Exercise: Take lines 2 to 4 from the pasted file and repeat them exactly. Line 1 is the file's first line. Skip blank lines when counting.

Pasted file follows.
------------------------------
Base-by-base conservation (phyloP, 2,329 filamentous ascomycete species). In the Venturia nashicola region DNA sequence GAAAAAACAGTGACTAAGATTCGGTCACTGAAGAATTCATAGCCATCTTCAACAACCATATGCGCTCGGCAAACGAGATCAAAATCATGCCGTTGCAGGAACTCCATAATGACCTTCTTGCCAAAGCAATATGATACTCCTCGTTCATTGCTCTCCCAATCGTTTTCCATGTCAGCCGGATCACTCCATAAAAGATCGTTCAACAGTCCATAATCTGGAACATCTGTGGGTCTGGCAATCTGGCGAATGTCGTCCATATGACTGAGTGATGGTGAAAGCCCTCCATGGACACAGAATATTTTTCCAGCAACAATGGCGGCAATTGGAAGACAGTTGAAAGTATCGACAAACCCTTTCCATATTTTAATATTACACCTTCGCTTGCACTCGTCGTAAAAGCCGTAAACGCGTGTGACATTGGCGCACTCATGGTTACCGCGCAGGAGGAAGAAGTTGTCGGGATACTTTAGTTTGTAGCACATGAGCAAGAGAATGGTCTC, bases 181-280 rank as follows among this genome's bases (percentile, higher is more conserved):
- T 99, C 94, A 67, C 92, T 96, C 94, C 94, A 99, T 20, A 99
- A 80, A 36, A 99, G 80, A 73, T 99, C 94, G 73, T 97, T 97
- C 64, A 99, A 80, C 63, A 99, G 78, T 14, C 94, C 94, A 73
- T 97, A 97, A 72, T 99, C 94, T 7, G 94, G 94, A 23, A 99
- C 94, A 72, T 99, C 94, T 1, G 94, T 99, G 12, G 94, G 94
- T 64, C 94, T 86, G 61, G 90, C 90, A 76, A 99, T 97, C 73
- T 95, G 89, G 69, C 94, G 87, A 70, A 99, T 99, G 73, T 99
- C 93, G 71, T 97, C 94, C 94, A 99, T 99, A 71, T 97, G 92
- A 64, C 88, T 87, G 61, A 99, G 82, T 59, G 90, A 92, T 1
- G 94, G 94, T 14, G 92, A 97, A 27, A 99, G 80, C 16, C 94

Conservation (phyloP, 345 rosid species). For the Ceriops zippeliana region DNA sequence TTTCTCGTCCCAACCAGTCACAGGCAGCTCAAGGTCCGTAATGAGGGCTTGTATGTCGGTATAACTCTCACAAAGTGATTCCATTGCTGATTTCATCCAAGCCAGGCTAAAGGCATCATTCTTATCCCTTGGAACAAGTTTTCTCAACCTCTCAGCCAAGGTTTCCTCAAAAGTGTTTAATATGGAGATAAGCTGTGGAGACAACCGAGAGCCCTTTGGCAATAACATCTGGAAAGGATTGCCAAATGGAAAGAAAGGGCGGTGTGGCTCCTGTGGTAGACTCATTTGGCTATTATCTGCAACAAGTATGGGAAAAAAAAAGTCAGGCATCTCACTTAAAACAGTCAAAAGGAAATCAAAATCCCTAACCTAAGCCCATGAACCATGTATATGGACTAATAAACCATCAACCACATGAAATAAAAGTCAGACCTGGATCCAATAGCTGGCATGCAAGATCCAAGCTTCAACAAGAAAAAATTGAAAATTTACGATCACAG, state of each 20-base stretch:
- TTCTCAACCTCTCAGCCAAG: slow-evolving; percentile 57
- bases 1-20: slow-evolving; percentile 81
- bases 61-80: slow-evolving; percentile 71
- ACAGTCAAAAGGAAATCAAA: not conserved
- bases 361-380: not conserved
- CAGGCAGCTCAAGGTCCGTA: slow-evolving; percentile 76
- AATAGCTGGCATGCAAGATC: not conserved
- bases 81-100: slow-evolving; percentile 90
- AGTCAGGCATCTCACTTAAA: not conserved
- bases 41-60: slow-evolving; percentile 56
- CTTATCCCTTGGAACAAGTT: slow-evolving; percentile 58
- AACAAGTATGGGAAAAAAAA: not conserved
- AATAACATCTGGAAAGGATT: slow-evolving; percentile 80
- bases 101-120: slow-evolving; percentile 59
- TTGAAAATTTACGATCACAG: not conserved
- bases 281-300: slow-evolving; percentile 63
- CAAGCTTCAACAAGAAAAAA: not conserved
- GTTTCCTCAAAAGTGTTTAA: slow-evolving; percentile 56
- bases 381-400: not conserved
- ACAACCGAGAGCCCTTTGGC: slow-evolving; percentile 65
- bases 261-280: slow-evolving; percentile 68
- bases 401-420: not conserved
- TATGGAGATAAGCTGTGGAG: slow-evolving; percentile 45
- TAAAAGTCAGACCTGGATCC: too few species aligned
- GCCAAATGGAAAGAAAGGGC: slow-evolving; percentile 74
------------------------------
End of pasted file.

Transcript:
- T 99, C 94, A 67, C 92, T 96, C 94, C 94, A 99, T 20, A 99
- A 80, A 36, A 99, G 80, A 73, T 99, C 94, G 73, T 97, T 97
- C 64, A 99, A 80, C 63, A 99, G 78, T 14, C 94, C 94, A 73